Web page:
New improved module
Starting with Kotest 4.6, a new experimental module has been added which contains improved
utilities for testing concurrent, asynchronous, or non-deterministic code. This module
kotest-framework-concurrency and is intended as a long term replacement for the previous module. The previous
utilities are still available as part of the core framework.
Testing non-deterministic code can be hard. You might need to juggle threads, timeouts, race conditions, and the unpredictability of when events are happening.
For example, if you were testing that an asynchronous file write was completed successfully, you need to wait until the write operation has completed and flushed to disk.
Some common approaches to these problems are:
Using callbacks which are invoked once the operation has completed. The callback can be then used to assert that the state of the system is as we expect. But not all operations provide callback functionality.
Block the thread using
Thread.sleepor suspend a function using
delay, waiting for the operation to complete. The sleep threshold needs to be set high enough to be sure the operations will have completed on a fast or slow machine, and even when complete, the thread will stay blocked until the timeout has expired.
Use a loop with a sleep and retry and a sleep and retry, but then you need to write boilerplate to track number of iterations, handle certain exceptions and fail on others, ensure the total time taken has not exceeded the max and so on.
Use countdown latches and block threads until the latches are released by the non-determistic operation. This can work well if you are able to inject the latches in the appropriate places, but just like callbacks, it isn't always possible to have the code to be tested integrate with a latch.
As an alternative to the above solutions, kotest provides the
eventually utility which solves the common use case of
"I expect this code to pass after a short period of time".
Eventually does this by periodically invoking a given lambda until the timeout is eventually reached or too many iterations have passed. This is flexible and is perfect for testing nondeterministic code. Eventually can be customized in regardless to the types of exceptions to handle, how the lambda is considered a success or failure, with a listener, and so on.
There are two ways to use eventually. The first is simply providing a duration in either milliseconds
(or using the Kotlin
Duration type) followed by the code that should eventually pass without an exception being raised.
The second is by providing a configuration block before the test code. This method should be used when you need to set more options than just the duration.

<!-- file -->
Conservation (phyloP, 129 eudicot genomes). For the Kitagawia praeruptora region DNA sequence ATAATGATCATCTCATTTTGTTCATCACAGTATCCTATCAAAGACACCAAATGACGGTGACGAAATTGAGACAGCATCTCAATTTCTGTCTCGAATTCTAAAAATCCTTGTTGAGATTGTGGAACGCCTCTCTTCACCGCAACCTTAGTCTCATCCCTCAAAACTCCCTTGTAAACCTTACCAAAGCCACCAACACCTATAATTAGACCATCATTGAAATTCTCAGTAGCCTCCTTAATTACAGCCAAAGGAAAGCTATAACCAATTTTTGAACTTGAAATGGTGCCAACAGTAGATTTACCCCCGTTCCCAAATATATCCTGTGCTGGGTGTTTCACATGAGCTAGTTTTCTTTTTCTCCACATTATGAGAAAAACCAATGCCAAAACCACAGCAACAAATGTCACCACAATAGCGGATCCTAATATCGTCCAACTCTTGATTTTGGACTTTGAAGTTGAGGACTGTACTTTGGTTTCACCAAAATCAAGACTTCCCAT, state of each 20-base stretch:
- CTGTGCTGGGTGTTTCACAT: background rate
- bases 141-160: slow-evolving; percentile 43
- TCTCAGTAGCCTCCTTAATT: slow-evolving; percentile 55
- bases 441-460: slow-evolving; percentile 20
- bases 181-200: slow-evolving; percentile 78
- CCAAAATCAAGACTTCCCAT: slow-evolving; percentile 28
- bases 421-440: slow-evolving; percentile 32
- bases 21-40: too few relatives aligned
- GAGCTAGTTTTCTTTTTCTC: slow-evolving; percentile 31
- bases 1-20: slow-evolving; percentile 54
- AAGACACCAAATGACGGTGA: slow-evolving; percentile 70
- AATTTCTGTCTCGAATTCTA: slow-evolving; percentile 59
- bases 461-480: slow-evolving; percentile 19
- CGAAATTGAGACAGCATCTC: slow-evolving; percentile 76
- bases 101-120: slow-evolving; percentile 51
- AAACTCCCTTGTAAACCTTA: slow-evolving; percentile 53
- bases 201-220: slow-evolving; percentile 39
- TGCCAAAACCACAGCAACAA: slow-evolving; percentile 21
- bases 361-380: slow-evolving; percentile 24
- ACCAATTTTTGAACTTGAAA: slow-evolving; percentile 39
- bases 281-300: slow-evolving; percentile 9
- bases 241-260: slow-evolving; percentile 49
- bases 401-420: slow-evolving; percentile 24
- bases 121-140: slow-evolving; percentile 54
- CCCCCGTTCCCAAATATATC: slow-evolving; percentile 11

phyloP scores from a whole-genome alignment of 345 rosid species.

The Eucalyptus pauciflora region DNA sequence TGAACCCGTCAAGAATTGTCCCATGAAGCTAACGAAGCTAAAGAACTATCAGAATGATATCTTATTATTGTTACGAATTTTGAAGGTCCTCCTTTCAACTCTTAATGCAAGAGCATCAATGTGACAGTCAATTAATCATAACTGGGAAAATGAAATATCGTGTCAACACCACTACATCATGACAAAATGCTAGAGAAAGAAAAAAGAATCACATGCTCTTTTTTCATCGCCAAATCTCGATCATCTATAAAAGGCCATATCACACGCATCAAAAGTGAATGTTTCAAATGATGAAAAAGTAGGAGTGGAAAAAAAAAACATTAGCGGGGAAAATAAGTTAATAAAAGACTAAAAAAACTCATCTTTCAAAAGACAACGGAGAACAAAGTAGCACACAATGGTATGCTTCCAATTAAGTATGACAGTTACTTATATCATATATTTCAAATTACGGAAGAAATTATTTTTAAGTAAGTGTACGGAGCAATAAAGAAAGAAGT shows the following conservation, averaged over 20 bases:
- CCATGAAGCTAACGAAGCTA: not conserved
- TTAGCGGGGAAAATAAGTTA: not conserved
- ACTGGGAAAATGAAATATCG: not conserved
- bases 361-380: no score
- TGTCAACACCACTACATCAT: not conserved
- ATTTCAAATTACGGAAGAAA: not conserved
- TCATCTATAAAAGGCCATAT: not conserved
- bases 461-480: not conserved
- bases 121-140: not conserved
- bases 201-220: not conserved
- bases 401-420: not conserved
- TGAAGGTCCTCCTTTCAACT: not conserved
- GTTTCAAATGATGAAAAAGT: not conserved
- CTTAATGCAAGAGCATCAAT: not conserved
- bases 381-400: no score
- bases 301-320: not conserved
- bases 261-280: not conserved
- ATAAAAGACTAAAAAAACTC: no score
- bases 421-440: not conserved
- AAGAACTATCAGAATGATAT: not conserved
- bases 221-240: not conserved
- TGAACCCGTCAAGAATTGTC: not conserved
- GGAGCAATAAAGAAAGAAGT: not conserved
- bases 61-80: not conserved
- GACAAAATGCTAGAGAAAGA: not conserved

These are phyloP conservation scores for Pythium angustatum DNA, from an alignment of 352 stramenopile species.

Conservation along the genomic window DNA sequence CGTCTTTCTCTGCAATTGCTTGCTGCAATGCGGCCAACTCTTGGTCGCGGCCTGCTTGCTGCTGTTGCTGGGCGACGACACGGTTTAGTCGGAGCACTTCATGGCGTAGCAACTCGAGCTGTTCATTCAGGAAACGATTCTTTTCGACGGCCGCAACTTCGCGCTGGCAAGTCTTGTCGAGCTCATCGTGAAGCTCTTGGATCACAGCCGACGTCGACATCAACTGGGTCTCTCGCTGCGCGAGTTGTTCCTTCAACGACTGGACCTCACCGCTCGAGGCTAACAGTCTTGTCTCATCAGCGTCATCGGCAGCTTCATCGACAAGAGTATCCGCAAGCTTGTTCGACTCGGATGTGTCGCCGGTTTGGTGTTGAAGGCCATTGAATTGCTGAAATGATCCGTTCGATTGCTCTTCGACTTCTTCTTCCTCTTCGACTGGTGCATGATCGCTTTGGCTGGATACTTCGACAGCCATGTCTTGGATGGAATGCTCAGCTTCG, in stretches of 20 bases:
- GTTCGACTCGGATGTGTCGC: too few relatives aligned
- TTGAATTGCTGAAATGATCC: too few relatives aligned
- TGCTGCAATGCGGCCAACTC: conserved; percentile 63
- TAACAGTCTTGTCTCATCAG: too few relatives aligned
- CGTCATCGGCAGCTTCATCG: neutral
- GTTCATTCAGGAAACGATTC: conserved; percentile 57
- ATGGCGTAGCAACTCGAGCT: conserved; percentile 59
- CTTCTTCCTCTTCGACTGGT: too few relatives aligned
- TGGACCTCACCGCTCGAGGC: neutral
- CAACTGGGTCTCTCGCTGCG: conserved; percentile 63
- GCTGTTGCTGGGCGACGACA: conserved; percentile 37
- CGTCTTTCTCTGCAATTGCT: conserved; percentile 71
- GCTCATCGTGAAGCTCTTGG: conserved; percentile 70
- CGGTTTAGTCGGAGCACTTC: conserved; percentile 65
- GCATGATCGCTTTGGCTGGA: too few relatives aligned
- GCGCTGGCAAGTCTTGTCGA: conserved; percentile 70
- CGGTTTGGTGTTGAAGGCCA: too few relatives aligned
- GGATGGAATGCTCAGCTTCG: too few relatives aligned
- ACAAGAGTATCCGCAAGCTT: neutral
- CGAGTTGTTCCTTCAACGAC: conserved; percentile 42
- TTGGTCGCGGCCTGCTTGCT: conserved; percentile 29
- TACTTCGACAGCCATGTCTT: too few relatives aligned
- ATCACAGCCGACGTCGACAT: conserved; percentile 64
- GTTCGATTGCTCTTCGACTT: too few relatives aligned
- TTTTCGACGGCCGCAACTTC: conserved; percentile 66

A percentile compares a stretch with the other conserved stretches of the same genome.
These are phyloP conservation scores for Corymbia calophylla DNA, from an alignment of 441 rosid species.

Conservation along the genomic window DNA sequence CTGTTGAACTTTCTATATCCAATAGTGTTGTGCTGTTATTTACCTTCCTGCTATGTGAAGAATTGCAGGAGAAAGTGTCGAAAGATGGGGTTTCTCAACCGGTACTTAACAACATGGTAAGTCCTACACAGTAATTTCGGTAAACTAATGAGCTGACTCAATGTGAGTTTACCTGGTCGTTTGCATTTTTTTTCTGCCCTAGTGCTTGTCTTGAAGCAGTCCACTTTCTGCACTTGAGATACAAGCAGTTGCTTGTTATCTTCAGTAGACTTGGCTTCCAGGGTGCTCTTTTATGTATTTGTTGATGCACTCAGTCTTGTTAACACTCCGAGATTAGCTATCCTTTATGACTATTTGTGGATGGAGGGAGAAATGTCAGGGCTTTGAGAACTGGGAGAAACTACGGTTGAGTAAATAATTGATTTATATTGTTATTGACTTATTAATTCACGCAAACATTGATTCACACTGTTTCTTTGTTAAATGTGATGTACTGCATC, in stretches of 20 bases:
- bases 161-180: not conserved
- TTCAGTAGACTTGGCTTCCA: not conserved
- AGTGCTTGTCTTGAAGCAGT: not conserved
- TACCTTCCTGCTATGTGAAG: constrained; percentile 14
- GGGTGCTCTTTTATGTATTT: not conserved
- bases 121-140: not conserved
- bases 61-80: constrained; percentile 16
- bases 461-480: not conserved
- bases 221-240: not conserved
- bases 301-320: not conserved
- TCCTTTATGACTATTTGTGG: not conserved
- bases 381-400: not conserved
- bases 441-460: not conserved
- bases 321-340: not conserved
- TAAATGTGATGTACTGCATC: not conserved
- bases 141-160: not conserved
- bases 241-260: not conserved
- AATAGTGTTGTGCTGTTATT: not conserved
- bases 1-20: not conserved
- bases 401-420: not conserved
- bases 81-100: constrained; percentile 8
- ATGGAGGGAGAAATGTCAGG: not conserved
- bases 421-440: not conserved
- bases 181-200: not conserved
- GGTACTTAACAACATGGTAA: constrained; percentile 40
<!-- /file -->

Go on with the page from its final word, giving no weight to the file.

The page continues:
The duration is the total amount of time to keep trying to pass the test. The
interval however allows us to
specify how often the test should be attempted. So if we set duration to 5 seconds, and interval to 250 millis,
then the test would be attempted at most
5000 / 250 = 20 times.
eventually starts executing the test block immediately, but we can add an initial delay before the first
initialDelay, such as:
In addition to bounding the number of invocations by time, we can do so by iteration count. In the following example we retry the operation 10 times, or until 8 seconds has expired.
eventually will ignore any
AssertionError that is thrown inside the function (note, that means it won't
Error). If you want to be more specific, you can tell
eventually to ignore specific exceptions and any others
will immediately fail the test.
For example, when testing that a user should exist in the database, a
UserNotFoundException might be thrown
if the user does not exist. We know that eventually that user will exist. But if an
IOException is thrown, we don't
want to keep retrying as this indicates a larger issue than simply timing.
We can do this by specifying that
UserNotFoundException is an exception to suppress.
As an alternative to passing in a set of exceptions, we can provide a function which is invoked, passing in the throw exception. This function should return true if the exception should be handled, or false if the exception should bubble out.
In addition to verifying a test case eventually runs without throwing an exception, we can also verify that the return value of the test is as expected - and if not, consider that iteration a failure and try again.
For example, here we continue to append "x" to a string until the result of the previous iteration is equal to "xxx".
We can attach a listener, which will be invoked on each iteration, with the state of that iteration. The state object contains the last exception, last value, iteration count and so on.
Sharing the configuration for eventually is a breeze with the
EventuallyConfig data class. Suppose you have classified the
operations in your system to "slow" and "fast" operations. Instead of remembering which timing values were for slow and
fast we can set up some objects to share between tests and customize them per suite. This is also a perfect time to show
off the listener capabilities of
eventually which give you insight into the current value of the result of your
producer and the state of iterations!
Here we can see sharing of configuration can be useful to reduce duplicate code while allowing flexibility for things like custom logging per test suite for clear test logs.